Friday, 27th May 12:05 PM IST
Kalki Koechin is impressive, Naseeruddin Shah is decent, director Anu Menon displays command over craft
at times too melodramatic, editing needed to be sharper, dialogues are unimpressive
Watch it for heart wrenching moments
Kalki Koechin has given some critically acclaimed films like 'A Girl In Yellow Boots' and 'Margarita With A Straw'. Now she has yet another poignant film with Naseeruddin Shah.
Saru, full name Saraswati, is an obedient daddy’s girl. Inder is a broody, massively-tattooed loner. And ‘Sanam Teri Kasam’ , not to be confused with the ’82 film of the same name, is a manual of how Not to make a contemporary romantic film.
Picture this: a heavy-handed father who thunders, flinging out instructions on how wife and daughters ought to behave. Falling in love with an unsuitable boy, ‘aiyyo rama’. Acting on your own will, ‘parmeshwara’. Doing what your heart tells you to, ‘aaj se thum mere liye marr gayi’.
Which leaves Saru (Mawra Hocane) to smile, simper, weep. Hesitate. Propitiate. And to look at her stony-faced father (Chowdhary, trying very hard to be a credible South Indian patriarch and failing) who’d rather conduct a wake than understand his daughter’s desires, and wait for his ‘permission’ before she can take a step forward. (Read: Ghayal Once Again, Sanam Teri Kasam to clash at box-office today)
Inder (Harshwardhan Rane, armed with impressive bod, limited expression), who has daddy issues of his own, scowls and growls. The deep hurt caused by his dad is revealed much too late, and much too cursorily. The rest is filled by these two unlikely characters—Inder and Saru—developing feelings, over a brain tumour, impending tragedy, and more tears.
Film traces two strangers – Tara and Shiv – who develop a heartwarming bond as they struggle through the long wait for their spouses to recover in a hospital. Directed and written by Menon, the movie is a warm narrative about an otherwise heart-rending situation that Bollywood would love turning into an unending melodramatic trip.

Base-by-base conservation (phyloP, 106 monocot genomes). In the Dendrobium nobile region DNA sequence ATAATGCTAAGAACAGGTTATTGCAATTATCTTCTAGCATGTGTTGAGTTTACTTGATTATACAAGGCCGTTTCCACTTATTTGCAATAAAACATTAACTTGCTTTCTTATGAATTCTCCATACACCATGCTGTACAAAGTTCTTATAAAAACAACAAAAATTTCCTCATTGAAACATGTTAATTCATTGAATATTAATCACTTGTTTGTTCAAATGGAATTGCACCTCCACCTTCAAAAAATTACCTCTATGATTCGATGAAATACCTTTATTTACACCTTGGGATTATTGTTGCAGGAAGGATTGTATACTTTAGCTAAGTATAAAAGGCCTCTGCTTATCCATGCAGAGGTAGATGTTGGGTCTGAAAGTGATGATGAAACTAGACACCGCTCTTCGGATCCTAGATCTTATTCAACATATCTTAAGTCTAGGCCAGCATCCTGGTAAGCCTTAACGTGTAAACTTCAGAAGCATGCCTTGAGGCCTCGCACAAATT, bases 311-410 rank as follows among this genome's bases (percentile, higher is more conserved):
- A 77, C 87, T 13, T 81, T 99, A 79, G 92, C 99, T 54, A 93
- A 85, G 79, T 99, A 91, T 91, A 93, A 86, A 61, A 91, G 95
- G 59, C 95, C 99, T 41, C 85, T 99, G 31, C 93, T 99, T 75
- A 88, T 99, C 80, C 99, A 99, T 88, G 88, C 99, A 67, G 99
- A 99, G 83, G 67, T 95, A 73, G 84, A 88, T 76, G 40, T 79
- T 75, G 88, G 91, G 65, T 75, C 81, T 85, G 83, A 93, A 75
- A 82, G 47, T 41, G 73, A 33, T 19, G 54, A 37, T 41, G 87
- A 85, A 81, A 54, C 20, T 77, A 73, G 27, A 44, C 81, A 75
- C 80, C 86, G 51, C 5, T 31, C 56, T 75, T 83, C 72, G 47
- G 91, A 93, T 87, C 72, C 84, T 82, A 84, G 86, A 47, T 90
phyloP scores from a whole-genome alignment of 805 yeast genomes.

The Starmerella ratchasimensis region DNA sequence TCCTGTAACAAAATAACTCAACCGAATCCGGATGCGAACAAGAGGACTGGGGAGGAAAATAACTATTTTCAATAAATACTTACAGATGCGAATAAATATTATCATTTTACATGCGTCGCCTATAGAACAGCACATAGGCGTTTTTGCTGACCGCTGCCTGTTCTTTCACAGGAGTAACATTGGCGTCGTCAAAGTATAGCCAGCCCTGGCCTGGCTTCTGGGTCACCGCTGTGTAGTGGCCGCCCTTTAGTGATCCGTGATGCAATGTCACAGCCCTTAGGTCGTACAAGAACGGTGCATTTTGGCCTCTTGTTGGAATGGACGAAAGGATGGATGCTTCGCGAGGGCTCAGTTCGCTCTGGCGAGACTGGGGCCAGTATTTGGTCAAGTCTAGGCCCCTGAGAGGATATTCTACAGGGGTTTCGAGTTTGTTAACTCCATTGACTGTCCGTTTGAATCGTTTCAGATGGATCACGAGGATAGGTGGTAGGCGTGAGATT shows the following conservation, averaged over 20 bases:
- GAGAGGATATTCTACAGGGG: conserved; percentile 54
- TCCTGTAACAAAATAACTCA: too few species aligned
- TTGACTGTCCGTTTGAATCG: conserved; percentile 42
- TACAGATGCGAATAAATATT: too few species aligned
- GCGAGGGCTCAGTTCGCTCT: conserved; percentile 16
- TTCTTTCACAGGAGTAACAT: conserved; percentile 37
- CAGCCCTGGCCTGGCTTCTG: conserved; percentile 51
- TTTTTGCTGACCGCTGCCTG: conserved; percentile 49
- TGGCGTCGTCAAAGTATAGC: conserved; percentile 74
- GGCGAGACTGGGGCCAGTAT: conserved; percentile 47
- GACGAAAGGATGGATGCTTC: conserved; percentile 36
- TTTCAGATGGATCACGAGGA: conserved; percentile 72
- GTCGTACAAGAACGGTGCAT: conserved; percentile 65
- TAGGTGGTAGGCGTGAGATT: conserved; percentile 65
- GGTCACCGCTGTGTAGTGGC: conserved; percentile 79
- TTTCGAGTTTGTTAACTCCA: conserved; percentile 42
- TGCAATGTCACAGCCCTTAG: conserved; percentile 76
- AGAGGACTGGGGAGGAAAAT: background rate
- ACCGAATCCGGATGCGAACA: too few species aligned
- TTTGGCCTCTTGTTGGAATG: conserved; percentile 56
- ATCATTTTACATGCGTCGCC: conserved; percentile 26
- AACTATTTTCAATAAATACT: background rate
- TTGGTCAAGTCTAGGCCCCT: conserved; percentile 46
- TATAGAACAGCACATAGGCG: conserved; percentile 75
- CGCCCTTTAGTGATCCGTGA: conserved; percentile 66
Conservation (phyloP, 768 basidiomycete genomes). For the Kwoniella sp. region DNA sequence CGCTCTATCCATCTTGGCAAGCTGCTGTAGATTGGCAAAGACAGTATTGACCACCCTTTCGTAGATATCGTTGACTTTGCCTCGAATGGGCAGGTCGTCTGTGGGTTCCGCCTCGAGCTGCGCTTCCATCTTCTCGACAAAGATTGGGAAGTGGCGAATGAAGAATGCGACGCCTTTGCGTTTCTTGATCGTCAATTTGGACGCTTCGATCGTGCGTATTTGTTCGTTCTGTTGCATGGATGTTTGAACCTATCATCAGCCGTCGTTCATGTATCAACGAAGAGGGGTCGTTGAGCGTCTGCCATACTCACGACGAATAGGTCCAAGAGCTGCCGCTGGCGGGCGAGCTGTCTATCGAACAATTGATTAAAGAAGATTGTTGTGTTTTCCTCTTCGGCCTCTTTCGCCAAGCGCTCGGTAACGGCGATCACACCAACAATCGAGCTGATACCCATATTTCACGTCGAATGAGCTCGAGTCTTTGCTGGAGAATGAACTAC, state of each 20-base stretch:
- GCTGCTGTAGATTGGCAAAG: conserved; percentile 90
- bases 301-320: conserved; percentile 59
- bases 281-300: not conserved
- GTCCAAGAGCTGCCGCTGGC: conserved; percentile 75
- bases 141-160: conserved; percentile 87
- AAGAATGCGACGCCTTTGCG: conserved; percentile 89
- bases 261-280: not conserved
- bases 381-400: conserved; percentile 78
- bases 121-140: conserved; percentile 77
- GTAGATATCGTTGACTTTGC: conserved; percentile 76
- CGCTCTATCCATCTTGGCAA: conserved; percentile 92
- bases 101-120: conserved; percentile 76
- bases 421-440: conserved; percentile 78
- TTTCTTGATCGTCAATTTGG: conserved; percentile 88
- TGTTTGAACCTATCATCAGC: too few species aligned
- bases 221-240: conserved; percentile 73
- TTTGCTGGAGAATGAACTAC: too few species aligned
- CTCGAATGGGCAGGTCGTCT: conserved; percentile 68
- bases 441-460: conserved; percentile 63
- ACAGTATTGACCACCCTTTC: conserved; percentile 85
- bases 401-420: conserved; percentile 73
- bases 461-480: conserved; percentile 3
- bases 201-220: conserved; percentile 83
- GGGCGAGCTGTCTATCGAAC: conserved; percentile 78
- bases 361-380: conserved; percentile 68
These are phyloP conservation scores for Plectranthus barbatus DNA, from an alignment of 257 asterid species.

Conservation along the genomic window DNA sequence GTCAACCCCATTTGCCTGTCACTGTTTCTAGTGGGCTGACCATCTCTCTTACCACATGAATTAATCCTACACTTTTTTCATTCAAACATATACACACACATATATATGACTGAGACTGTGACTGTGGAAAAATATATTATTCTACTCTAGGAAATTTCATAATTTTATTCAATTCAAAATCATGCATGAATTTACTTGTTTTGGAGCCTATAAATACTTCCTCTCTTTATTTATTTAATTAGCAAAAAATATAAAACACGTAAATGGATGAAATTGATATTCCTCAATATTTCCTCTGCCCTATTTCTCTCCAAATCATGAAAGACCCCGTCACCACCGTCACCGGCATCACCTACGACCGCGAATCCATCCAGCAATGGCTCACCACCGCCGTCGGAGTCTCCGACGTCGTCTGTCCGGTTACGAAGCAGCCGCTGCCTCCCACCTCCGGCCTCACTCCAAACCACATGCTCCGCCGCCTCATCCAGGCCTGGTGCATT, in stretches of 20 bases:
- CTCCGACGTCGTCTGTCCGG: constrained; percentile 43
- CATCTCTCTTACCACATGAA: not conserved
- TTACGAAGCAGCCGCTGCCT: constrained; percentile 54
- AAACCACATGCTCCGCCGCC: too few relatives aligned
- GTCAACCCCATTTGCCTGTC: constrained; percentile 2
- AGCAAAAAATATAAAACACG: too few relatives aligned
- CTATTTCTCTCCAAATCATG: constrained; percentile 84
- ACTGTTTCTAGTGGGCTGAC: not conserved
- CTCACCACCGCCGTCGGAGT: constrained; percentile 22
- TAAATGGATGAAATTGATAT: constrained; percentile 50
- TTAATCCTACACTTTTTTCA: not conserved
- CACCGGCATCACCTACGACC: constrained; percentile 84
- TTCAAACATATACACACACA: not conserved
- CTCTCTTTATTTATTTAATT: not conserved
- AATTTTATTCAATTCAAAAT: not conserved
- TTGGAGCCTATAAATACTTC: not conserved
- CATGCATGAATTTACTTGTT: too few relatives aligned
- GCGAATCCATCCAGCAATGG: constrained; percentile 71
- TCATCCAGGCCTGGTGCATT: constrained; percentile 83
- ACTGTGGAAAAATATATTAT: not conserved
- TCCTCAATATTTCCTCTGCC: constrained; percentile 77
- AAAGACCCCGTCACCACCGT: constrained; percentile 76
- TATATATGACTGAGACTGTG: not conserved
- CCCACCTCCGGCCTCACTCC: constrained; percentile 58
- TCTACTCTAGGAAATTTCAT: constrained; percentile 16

Shiv has been in the hospital for eight months nurturing hopes that his wife, Pankaja (Suhasini Mani Ratnam), will wake up from her coma and lead a normal life with him again. Tara, on the other hand, comes to the hospital after her husband Rajat (Arjun Mathur) suffers a critical brain injury in a road accident.
Shiv and Tara represent two different sides of human nature – while one is hopeful and determined about what he wants for his wife, the other is angry and unsure of what she is supposed to do.
Shiv brings with him age, wisdom and calmness while Tara is youthful, passionate and vibrant. Menon plays upon this disparity with charming dialogues.
Film has very emotional tragic plot. Film remains in subtle mode for urban audience. Film does not hold any interest after interval point as you know the ultimate end.
Performance wise, Kalki Koechin solely lifts the film. She walks like one tortured soul, has right intensity and her nuances are perfect, his mature expressions and performance are awesome. Naseeruddin Shah is also very good but her old issue of looking disinterested do come in the picture again and again.
Film has lazy editing. Background music is cliche. Cinematography is average, production design is apt and costumes fit the bill. Music is average.
Director Anu Menon delivers a compact film in terms of crispy treatment and modern approach, easily couple of notches better than her debut film 'London Paris New York'. She has western style of keeping the emotions buried under the frame, exactly opposite to what we have witnessed in last two weeks with Omung Kumar and Tony D Souza.
Film will release today and it will get decent to good reviews but it will get below par opening plus it has half dozen films at box office to compete with. Film will struggle to cross 7-10 cr at box office in order make a mark but that seems difficult.
Go for this one for slice of life which is not that rosy!